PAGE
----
The UK has invested millions of pounds of taxpayers’ money in a £150m rare earths processing site in the north of England as part of the launch of the country’s first rare earths strategy. critical minerals to weaken China’s stranglehold on vital materials used in electric cars, wind turbines and fighter jets. jets.
The government’s first undisclosed investment to bolster its supply of critical minerals goes into a project led by London-listed Pensana to turn rare earth oxides into metals – crucial ingredients for magnets needed in automotive sectors and renewable energies.
Industry experts have raised concerns about Pensana’s level of disclosure, the quality of its resources and the compensation of its executives, while saying its goal of producing 12,500 tonnes of separated rare earths and 5% of global magnetic metal production by 2024 is too ambitious.
China controls about 80% of the world’s processing capacity for rare earths, a set of 17 elements that are difficult to process in large quantities. Beijing has used its dominance of the rare earths supply chain to gain geopolitical advantage, banning exports to Japan over a territorial dispute in 2012.
“China dominates the sector and China will consume all of its rare earth resources for its own production,” said Paul Atherley, president of Pensana. South Korea and Japan would initially buy material produced at the Hull plant for magnet production until the UK has domestic magnet manufacturing capabilities, he said.
Security of metal supplies became a priority for Western governments after Russia, a huge producer of nickel and platinum, waged war on Ukraine.
“We only have to look at the gas situation in Europe where Germany is too dependent on Russian gas,” Kwasi Kwarteng, state secretary for business, told the Financial Times. “You need a sovereign capability here in the UK.”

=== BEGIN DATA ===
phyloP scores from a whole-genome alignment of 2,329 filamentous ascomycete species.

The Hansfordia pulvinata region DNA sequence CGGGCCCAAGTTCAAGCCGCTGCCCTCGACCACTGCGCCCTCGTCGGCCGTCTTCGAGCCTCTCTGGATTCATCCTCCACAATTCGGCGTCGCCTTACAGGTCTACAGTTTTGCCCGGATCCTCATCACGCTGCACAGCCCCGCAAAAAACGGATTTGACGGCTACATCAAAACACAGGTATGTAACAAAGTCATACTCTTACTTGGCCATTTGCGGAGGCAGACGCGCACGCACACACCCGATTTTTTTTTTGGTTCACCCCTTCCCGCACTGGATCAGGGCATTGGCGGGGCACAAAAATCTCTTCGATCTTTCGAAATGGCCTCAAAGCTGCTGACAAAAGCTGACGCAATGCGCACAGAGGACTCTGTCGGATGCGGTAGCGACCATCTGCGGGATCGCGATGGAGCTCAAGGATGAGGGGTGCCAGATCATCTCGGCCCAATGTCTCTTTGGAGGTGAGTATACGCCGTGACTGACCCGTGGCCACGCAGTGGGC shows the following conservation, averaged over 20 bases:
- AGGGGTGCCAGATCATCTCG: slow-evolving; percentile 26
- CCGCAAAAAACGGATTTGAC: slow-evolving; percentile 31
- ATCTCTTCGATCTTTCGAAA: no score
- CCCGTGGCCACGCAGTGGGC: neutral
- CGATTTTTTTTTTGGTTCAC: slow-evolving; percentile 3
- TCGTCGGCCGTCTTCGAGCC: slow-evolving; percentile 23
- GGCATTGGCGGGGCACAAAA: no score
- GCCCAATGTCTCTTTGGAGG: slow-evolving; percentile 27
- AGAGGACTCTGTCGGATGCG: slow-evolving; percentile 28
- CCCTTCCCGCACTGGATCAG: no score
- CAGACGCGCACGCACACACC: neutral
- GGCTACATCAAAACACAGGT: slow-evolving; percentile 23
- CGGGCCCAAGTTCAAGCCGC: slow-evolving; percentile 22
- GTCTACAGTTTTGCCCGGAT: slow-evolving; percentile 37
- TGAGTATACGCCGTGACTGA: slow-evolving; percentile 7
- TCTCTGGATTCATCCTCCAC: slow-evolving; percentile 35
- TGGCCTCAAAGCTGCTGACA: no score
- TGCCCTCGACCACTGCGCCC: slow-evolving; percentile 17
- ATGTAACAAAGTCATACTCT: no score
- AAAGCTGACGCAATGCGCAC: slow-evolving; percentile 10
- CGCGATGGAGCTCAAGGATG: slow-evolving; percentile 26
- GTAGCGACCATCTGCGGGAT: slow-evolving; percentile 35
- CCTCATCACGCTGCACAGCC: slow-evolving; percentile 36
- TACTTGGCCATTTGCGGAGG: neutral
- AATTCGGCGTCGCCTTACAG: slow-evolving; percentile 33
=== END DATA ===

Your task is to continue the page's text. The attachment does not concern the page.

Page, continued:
But some rare earth experts are pessimistic that Pensana is the only one to help the UK do it. The company is to raise $250 million by the end of the year and plans to import rare earth oxides from its Longonjo mine in Angola, where construction is just beginning.
The ore will first be processed in Angola to produce the rare earth oxides which will then be separated into metal at the Hull plant.
But industry experts are troubled by the risks involved with the project. Thomas Kruemmer, author of the Rare Earth Observer blog with 10 years of experience in the industry, said processing the ore in Angola would generate large volumes of thorium, a radioactive material, likely requiring the involvement of the nuclear watchdog. of the United Nations, the International Atomic Energy Agency.
“There’s a lot of hot air and promise,” he said, adding that miners listed in Canada or Australia would have been required to release a lot more information in feasibility studies.
Per Kalvig, a senior researcher at the Center for Minerals & Material, echoed those concerns and warned that processing the ore and transforming it into the refined metal products used in high-tech magnets normally involves multiple specialist processing companies.
“The plan for full production in 2024 does not seem feasible unless Pensana announces very soon that it will be teaming up with an experienced partner,” he said. “The expertise required across the value chain from mine to magnet does not develop overnight.”
Atherley, who previously raised $120m from investors for a uranium project in Spain that was never built, will receive £275,000 a year, which can rise to £750,000 with bonuses.
The base salary of Pensana chief executive Tim George is £300,000, which can rise to £1.2million, according to the company’s annual report. Industry figures say executives of small-cap miners with salaries above £250,000 are generally a red flag.
Atherley said the company would store thorium in tailings sites in Angola, that its financiers were happy with his education and that his salary was nothing out of the ordinary compared to lawyers and brokers in the City of London.
The UK released its critical minerals strategy on Friday to bolster the country’s supply of metals essential to the energy transition such as lithium, graphite and silicon.
The document did not provide for any new funding, but said the government would use existing funds to support domestic mining projects and to work with development banks to use the aid to support mining projects overseas.